I’m no expert on the history of Israel or the life story of its founder (self-declared and, in truth, actual) founder, David Ben-Gurion, but I found “A State at Any Cost: The Life of David Ben-Gurion” to be comprehensive, sophisticated, and in line with the facts I knew. Using scads of archival material presumably never before available, Tom Segev, a leading, and at times controversial, historian/journalist, takes the enigma of Ben-Gurion and adds plenty of flesh to it. Ben-Gurion could be wild and woolly, almost insane, or he could be the most conscientious diplomat. His personality veered all over the spectrum. I was fascinated to discover that core elements endured through his life: his passion for politics and its power bases; the concept of a Jewish state, come what may, whatever was required; a love of reading; tempestuous relationships; and a deep hankering for his place in the panoply of history. Segev retains superb control over his material, and writes vigorously and methodically. Although this is the only bio of the icon I have fully read, any competitor for historical authority must surely be quite remarkable. I commend “A State at Any Cost” to both the keen modern history buff and the explorer of Israel’s genesis.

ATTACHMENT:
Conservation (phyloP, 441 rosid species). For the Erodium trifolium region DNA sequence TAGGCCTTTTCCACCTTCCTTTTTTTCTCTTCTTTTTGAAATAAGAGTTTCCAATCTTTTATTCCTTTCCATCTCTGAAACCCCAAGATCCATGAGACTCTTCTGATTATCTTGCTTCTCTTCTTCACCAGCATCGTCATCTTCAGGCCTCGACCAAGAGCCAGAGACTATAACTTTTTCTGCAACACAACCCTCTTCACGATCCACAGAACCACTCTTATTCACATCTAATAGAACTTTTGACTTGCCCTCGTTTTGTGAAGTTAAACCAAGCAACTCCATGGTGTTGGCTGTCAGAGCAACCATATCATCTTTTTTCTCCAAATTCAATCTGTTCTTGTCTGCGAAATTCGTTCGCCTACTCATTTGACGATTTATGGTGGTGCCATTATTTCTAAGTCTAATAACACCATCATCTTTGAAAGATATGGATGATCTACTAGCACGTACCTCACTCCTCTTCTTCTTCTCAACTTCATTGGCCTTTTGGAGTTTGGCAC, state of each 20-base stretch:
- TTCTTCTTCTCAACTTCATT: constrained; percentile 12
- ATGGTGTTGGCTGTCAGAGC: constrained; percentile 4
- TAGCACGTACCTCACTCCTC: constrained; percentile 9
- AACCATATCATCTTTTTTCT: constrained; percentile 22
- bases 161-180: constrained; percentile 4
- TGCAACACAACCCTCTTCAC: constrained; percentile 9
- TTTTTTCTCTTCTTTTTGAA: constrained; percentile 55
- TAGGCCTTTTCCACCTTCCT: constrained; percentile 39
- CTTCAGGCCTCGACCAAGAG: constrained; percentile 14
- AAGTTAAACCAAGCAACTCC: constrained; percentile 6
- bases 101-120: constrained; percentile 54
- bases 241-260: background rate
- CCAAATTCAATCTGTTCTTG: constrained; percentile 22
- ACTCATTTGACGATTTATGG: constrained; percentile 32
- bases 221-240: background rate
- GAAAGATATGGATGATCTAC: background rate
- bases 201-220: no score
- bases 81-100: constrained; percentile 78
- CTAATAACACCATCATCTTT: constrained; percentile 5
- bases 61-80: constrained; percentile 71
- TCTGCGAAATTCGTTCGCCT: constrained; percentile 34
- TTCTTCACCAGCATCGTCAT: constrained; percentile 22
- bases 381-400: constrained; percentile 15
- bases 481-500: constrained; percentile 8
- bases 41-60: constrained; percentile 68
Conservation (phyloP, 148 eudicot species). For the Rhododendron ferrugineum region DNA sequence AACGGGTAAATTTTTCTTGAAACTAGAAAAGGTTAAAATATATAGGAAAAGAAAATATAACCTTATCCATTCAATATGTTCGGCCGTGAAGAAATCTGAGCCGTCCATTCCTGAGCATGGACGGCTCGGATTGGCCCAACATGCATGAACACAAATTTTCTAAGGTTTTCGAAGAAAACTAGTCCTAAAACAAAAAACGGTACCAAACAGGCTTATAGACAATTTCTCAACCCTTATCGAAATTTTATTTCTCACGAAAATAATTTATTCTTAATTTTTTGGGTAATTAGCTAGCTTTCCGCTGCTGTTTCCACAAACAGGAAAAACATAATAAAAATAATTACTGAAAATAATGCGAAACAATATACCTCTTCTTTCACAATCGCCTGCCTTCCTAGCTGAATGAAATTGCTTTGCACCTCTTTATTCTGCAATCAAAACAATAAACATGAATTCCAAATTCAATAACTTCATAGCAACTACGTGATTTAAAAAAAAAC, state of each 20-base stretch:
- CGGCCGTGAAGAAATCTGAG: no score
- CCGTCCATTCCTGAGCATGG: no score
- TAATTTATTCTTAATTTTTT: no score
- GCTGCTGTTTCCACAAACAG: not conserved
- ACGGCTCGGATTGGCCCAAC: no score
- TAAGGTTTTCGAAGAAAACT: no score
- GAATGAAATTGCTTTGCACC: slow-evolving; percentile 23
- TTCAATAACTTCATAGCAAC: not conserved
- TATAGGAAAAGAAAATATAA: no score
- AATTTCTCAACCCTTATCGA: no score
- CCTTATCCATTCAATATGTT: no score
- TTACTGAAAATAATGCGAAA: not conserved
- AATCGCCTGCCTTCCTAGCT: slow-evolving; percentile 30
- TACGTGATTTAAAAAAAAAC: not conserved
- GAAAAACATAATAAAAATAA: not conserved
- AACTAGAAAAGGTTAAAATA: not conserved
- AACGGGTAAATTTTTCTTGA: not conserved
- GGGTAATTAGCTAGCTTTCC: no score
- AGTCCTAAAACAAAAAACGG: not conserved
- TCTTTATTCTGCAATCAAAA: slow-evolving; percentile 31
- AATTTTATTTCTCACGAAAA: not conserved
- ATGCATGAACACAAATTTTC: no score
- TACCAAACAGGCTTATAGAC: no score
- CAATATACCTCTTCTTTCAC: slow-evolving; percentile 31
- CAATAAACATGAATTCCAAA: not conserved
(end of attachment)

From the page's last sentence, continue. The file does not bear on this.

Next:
Another of my recent forays into police procedurals set in the back blocks of America, this time in rural Pennsylvania, “An Unsettled Grave” is the second outing for inexperienced but whip-smart Detective Carrie Santero. She teams up again with relentless hunter of killers, Jacob Rein (this time jobless and homeless after the furies of the series’ Book 1), when a child’s foot emerges from a grave. Secrets three decades old are re-ignited. Bernard Schaffer writes smoothly and Santero in particular works well as a feisty protagonist. If I tired a little of flashback scenes (I know they have their place but I prefer present-day drama in procedurals), the climax satisfied and the entire read flowed like a river.